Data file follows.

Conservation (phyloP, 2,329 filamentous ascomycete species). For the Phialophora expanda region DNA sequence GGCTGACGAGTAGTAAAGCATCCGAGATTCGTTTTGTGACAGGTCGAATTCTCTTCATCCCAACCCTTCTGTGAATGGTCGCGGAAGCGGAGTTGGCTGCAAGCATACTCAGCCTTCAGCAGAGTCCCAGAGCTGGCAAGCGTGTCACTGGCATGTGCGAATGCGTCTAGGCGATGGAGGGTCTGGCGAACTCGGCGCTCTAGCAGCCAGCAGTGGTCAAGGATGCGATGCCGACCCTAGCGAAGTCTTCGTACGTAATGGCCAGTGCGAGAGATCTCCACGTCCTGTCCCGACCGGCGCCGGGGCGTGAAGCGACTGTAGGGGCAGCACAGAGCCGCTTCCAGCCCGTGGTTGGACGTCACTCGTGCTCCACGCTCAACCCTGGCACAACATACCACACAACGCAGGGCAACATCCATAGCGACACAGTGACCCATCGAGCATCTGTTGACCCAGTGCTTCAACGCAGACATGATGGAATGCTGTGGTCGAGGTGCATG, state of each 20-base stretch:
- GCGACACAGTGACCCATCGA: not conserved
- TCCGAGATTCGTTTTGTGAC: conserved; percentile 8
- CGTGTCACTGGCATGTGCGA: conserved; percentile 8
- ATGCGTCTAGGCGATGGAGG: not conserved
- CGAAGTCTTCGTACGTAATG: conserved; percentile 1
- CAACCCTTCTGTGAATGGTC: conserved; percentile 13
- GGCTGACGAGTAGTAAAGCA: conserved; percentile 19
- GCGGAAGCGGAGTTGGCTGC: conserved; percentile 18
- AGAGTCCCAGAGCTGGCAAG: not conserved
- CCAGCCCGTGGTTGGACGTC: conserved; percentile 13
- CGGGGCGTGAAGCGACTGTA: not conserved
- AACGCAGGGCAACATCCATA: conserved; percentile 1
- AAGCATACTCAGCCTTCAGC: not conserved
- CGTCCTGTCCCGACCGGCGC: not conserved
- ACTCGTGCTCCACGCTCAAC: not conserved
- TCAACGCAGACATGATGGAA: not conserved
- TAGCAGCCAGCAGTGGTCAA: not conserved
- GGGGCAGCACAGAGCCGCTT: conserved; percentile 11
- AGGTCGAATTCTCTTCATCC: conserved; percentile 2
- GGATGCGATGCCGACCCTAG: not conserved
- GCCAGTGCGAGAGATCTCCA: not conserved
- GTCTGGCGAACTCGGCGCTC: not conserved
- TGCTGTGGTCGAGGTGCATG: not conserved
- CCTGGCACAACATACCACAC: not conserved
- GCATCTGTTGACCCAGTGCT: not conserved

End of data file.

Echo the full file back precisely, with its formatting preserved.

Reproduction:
Conservation (phyloP, 2,329 filamentous ascomycete species). For the Phialophora expanda region DNA sequence GGCTGACGAGTAGTAAAGCATCCGAGATTCGTTTTGTGACAGGTCGAATTCTCTTCATCCCAACCCTTCTGTGAATGGTCGCGGAAGCGGAGTTGGCTGCAAGCATACTCAGCCTTCAGCAGAGTCCCAGAGCTGGCAAGCGTGTCACTGGCATGTGCGAATGCGTCTAGGCGATGGAGGGTCTGGCGAACTCGGCGCTCTAGCAGCCAGCAGTGGTCAAGGATGCGATGCCGACCCTAGCGAAGTCTTCGTACGTAATGGCCAGTGCGAGAGATCTCCACGTCCTGTCCCGACCGGCGCCGGGGCGTGAAGCGACTGTAGGGGCAGCACAGAGCCGCTTCCAGCCCGTGGTTGGACGTCACTCGTGCTCCACGCTCAACCCTGGCACAACATACCACACAACGCAGGGCAACATCCATAGCGACACAGTGACCCATCGAGCATCTGTTGACCCAGTGCTTCAACGCAGACATGATGGAATGCTGTGGTCGAGGTGCATG, state of each 20-base stretch:
- GCGACACAGTGACCCATCGA: not conserved
- TCCGAGATTCGTTTTGTGAC: conserved; percentile 8
- CGTGTCACTGGCATGTGCGA: conserved; percentile 8
- ATGCGTCTAGGCGATGGAGG: not conserved
- CGAAGTCTTCGTACGTAATG: conserved; percentile 1
- CAACCCTTCTGTGAATGGTC: conserved; percentile 13
- GGCTGACGAGTAGTAAAGCA: conserved; percentile 19
- GCGGAAGCGGAGTTGGCTGC: conserved; percentile 18
- AGAGTCCCAGAGCTGGCAAG: not conserved
- CCAGCCCGTGGTTGGACGTC: conserved; percentile 13
- CGGGGCGTGAAGCGACTGTA: not conserved
- AACGCAGGGCAACATCCATA: conserved; percentile 1
- AAGCATACTCAGCCTTCAGC: not conserved
- CGTCCTGTCCCGACCGGCGC: not conserved
- ACTCGTGCTCCACGCTCAAC: not conserved
- TCAACGCAGACATGATGGAA: not conserved
- TAGCAGCCAGCAGTGGTCAA: not conserved
- GGGGCAGCACAGAGCCGCTT: conserved; percentile 11
- AGGTCGAATTCTCTTCATCC: conserved; percentile 2
- GGATGCGATGCCGACCCTAG: not conserved
- GCCAGTGCGAGAGATCTCCA: not conserved
- GTCTGGCGAACTCGGCGCTC: not conserved
- TGCTGTGGTCGAGGTGCATG: not conserved
- CCTGGCACAACATACCACAC: not conserved
- GCATCTGTTGACCCAGTGCT: not conserved